You're on the right track. The short answer is: insulin moves energy into fat; lack of insulin allows energy to move out of fat.
In a healthy individual, this isn't a problem, like kenckar says, between meals, your insulin will come down and you'll burn that fat you stored. What Taubes is most concerned with is in the metabolically deranged / insulin resistant person. In these people their insulin is chronically elevated so basically they never get that energy back out of their fat cells and just keep putting on weight. That's also why someone who's insulin resistant can be ravenously hungry and feel like they're starving even if they have the fat; they can't use it, so their brain is panicking and telling them to eat more.
This is why Taubes has come to the conclusion that insulin is the one hormone to rule them all (for fat loss). If you can control the insulin, you can control your available energy. That's a hot topic on PH, so I'm not going to argue either way.
On to your example, If you need 3500 cals to be as active as you are and you ate 1750 as low carb: you're right, you'd just pull the extra out of your fat for the day, losing about 1/2 a pound.
But if you ate 1750 of carbs, some of gets used for fuel right away, the other part gets shunted to your fat cells because your insulin goes up. What happens next is the question. If you're a healthy individual, your insulin will come back down and you'll pull what you need out of fat and essentially lose another 1/2 pound or so. If you're insulin resistant, then you're out of luck. You can't pull that energy out, so now you get crazy hungry. If you don't ever get around to eating, then your body has no other choice but to slow its metabolism because there's no energy around to use. This is where Taubes says "you're not fat because you're lazy, you're lazy because you're fat". I.e., you just can't move because the energy isn't available for you to use.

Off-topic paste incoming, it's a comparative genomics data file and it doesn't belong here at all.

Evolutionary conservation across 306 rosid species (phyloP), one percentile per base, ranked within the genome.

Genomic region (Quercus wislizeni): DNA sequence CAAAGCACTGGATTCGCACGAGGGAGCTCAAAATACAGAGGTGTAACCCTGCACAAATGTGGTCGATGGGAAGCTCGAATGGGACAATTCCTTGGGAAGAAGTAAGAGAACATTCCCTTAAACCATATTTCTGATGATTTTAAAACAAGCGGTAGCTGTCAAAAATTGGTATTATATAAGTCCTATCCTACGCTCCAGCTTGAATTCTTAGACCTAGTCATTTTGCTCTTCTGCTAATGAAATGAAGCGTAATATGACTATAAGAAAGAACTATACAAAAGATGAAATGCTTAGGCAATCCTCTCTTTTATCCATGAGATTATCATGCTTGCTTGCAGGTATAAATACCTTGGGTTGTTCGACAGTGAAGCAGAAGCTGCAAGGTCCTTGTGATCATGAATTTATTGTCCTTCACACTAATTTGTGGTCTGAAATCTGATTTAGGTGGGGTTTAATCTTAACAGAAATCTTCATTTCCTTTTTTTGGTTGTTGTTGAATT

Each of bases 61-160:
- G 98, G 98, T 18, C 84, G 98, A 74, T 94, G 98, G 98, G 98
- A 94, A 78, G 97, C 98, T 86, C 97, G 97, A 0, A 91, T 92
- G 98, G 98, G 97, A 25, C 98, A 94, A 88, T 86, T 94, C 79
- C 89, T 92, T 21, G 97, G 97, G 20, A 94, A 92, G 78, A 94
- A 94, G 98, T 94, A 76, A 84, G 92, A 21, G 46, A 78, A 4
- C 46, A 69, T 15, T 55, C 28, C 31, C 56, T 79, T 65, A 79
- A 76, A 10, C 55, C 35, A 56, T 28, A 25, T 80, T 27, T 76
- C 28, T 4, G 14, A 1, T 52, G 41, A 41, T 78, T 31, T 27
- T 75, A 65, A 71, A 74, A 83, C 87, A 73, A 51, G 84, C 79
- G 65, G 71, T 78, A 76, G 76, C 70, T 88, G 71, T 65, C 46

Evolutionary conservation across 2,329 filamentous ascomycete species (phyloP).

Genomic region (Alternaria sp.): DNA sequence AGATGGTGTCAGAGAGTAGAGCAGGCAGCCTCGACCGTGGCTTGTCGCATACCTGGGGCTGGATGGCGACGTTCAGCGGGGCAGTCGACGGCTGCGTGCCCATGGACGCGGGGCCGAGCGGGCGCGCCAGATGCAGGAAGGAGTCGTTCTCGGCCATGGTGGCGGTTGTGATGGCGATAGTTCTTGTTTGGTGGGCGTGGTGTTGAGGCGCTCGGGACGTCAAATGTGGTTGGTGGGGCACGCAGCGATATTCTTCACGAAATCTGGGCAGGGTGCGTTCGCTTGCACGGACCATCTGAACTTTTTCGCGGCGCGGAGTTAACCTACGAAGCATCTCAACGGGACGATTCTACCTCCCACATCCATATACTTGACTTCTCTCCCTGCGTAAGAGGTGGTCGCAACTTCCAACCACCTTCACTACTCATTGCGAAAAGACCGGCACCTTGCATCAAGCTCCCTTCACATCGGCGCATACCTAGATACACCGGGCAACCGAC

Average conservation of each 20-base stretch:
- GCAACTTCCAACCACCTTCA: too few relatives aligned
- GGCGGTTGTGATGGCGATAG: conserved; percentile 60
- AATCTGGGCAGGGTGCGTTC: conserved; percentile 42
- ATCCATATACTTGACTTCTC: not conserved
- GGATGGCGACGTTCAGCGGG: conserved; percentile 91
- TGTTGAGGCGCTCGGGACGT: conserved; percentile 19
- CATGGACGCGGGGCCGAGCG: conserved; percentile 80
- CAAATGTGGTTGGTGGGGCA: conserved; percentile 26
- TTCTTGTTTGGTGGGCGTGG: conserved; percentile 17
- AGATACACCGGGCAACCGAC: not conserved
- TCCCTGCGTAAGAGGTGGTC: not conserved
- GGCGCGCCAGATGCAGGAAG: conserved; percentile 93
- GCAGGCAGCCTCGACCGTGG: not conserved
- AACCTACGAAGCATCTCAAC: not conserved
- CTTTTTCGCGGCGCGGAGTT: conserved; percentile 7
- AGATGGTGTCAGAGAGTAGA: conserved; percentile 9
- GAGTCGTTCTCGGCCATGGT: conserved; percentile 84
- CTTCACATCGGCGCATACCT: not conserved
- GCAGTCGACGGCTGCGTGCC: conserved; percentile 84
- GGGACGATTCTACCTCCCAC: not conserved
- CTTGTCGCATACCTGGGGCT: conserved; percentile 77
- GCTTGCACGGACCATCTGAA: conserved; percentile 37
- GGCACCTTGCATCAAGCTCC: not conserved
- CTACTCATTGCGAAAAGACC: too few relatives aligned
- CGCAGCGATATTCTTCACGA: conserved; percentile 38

You'll also notice something in that example above with the insulin resistant person:
- They need 3500 calories
- They eat 1750 calories
- They use (say) 875 calories immediately from blood sugar; the other 875 gets stored because insulin was/went up
That means, they took in what they thought was 1/2 of their caloric need, hoping to lose 1/2 of a pound, but they ended up storing 1/4 of a pound worth of energy and only getting 1/4 of their need for the day actually used. That's the kind of thing you see when insulin resistant people try to diet (by cutting calories but keeping the carbs up). In this case, they effectively only got 1/4 of their daily need for energy from their food, they gained some weight, and they had to slow (sometimes irreversibly) their metabolism down. I think that's why the food quality matters more than food quantity when losing weight (of course, you do have to know the difference between your mouth and vacuum cleaner).